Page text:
Integrated ticketing back on the cards

JIM CHIPP
Last updated 09:31 20/09/2012

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The Wellingtonian

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Wellington Regional Council officers will begin investigating an integrated electronic ticket system for Wellington early next year, the council's economic wellbeing committee heard last Thursday.

The same electronic ticket would be able to be used for travel on buses, trains and ferries.

Despite being bundled out of a similar project in Auckland, Snapper was still in the Wellington frame, committee chairman Peter Glensor said.

The regional council has budgeted $39 million for the ticket system, but the project was stalled by the Auckland work.

NZ Transport Agency is expected to part-fund a new system, but wanted the Auckland system working first, and tickets elsewhere in New Zealand to be compatible.

French company Thales provided the technology for Auckland, and Snapper was to supply tickets and readers for buses.

However, Auckland Transport terminated its agreement with Snapper in August, questioning whether Snapper could modify its system to comply with the Thales technology soon enough. The contract was instead awarded to Thales.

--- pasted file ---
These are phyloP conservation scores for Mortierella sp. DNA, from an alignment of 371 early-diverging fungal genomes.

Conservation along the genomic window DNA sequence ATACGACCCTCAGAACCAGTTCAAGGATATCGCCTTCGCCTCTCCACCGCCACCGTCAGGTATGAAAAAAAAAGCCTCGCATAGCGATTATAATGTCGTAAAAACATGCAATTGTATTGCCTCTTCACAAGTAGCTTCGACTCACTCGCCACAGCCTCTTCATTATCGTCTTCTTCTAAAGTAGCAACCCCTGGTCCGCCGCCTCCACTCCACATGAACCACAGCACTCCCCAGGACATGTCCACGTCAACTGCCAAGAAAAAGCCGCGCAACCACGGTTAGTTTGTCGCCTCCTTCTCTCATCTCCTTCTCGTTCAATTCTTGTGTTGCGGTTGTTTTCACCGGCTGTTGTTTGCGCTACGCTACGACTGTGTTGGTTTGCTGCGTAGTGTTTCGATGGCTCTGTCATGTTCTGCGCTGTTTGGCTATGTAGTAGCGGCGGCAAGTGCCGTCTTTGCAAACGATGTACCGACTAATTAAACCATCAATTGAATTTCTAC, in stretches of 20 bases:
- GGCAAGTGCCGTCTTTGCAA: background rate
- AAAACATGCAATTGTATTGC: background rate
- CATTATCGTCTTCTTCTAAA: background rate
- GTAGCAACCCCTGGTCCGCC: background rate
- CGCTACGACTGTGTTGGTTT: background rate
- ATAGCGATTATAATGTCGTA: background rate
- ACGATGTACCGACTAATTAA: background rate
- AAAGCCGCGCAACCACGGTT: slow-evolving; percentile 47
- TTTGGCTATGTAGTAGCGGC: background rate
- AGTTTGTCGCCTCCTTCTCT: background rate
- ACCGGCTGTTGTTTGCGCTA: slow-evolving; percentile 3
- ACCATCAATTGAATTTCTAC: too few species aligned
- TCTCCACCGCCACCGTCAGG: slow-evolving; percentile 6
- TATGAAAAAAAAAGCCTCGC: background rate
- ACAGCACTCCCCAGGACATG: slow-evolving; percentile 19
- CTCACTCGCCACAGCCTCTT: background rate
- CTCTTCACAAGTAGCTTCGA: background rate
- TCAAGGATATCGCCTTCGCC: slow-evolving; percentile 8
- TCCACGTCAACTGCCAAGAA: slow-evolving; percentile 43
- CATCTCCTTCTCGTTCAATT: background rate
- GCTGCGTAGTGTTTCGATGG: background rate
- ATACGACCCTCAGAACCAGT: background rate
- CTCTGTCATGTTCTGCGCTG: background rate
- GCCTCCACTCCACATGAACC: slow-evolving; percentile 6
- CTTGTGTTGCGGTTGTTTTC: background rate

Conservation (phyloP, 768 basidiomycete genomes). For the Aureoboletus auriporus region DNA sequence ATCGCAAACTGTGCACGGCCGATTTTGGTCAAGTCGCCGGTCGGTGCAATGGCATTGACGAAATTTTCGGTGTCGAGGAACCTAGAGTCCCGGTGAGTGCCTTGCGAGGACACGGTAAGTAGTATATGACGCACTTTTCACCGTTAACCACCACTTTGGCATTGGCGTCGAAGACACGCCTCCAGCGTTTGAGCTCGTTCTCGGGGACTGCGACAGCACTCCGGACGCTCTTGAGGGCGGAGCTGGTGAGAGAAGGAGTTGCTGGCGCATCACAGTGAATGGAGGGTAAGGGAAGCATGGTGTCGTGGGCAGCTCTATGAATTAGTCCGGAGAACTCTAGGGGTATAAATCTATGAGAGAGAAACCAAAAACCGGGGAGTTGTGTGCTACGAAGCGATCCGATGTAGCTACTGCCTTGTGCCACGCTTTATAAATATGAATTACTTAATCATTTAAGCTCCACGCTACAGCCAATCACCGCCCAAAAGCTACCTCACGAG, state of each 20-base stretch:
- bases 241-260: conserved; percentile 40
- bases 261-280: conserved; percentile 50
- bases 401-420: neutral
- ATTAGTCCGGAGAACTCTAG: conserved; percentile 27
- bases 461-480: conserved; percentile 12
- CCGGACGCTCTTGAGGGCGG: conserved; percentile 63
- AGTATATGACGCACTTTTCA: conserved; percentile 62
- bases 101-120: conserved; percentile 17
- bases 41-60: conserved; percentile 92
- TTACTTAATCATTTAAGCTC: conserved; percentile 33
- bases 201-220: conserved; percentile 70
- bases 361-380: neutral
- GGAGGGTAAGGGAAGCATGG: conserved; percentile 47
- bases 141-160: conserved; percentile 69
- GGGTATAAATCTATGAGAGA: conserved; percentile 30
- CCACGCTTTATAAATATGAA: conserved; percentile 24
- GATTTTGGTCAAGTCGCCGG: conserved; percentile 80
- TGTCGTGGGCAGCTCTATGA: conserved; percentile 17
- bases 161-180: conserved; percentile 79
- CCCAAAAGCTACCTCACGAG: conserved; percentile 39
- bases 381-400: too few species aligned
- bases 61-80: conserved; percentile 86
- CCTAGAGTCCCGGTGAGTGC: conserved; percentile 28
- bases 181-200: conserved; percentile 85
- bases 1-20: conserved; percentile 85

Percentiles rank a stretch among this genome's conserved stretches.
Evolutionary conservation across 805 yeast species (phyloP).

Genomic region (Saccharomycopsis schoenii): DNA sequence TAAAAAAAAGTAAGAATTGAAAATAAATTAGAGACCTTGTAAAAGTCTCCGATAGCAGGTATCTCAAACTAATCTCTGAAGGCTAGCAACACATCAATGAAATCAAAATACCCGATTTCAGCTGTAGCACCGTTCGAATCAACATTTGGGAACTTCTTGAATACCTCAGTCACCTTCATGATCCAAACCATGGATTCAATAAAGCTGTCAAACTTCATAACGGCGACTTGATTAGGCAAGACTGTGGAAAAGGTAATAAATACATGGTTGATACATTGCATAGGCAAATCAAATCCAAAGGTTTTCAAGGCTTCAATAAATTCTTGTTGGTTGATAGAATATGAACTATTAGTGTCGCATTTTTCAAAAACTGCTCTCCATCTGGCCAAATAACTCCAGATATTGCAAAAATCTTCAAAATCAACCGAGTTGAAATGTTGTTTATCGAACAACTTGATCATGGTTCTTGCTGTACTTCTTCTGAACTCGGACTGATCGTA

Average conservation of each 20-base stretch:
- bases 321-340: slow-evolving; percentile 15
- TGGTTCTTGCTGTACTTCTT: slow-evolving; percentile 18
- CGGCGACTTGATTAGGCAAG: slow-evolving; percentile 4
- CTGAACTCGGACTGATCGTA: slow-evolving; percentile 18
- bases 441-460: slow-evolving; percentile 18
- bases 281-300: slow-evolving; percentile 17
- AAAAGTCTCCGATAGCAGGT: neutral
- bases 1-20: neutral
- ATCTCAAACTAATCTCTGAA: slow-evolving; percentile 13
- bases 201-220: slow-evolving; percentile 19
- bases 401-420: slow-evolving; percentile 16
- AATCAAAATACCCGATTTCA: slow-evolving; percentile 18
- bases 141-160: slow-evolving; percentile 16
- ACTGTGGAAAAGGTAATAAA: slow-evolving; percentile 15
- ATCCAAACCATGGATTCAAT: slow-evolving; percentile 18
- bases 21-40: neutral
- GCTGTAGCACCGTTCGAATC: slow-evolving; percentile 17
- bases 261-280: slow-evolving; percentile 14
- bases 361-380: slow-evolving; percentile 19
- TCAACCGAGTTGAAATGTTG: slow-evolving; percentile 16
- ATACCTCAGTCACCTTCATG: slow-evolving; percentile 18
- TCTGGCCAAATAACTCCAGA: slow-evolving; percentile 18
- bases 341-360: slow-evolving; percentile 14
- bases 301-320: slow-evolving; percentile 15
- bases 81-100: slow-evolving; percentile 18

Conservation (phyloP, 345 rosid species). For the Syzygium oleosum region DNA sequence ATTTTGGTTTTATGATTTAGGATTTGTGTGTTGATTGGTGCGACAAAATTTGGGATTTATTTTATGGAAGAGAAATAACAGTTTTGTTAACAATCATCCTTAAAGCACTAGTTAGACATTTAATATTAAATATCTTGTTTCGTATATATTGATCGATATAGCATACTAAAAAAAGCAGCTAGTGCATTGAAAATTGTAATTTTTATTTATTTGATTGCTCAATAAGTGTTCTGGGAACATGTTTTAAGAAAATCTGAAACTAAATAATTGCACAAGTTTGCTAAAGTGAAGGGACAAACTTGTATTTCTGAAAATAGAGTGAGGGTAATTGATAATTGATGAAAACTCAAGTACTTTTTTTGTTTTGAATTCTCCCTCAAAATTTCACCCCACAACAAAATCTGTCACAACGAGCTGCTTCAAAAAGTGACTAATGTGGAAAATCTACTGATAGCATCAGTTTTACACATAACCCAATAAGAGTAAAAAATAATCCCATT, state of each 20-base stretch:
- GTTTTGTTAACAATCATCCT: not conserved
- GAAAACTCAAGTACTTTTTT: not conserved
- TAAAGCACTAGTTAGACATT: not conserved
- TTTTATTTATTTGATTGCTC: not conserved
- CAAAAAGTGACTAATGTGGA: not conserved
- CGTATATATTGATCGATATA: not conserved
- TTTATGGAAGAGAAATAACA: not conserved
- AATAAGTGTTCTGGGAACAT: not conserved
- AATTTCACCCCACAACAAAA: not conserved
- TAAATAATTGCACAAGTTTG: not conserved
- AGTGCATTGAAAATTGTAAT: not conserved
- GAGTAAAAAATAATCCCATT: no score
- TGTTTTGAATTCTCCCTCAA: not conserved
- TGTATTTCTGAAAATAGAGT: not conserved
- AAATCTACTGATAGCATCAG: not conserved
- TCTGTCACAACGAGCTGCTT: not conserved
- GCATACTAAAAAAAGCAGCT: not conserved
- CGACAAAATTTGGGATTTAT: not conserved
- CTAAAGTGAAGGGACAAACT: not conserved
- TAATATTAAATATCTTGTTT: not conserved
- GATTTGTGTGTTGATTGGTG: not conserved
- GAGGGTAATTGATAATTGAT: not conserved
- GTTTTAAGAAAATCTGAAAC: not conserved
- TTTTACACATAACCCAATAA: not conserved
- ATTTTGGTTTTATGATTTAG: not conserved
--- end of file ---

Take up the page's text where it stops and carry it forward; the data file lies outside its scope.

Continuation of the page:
Snapper's dumping from the Auckland project did not mean it was unable to deliver a system that met the NZ Transport Agency demands, Mr Glensor said.

"It just means there has been a judgment that they will not meet the specification by November."

Snapper chief executive Miki Szikszai said his company met all the milestones in Auckland.

"We were very clear that we had a system that could integrate, but the [Thales] system wasn't there."

 

WORTH $40 MILLION?

The Wellingtonian asked Wellington Regional Council's Metlink projects and planning manager Tass Larsen whether enough Wellingtonians avoided paying fares to justify a $39 million ticket system.

Ms Larsen said honesty systems, combined with inspectors and robust fines, worked well in Germany, but there were differences in New Zealand.

"In Germany people have an ID card," she said. "When a revenue protection officer [ticket inspector] asks, if you don't have a ticket, they have the power to require you to show your ID card."

In New Zealand, passengers who could not show a valid ticket could be ordered off the bus or train, but prosecution was difficult if they could not be reliably identified.

"We don't have police powers to get people's identity, and people are not required to carry identification," she said.  A single ticket for all Wellington public transport is on the way.

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- The Wellingtonian

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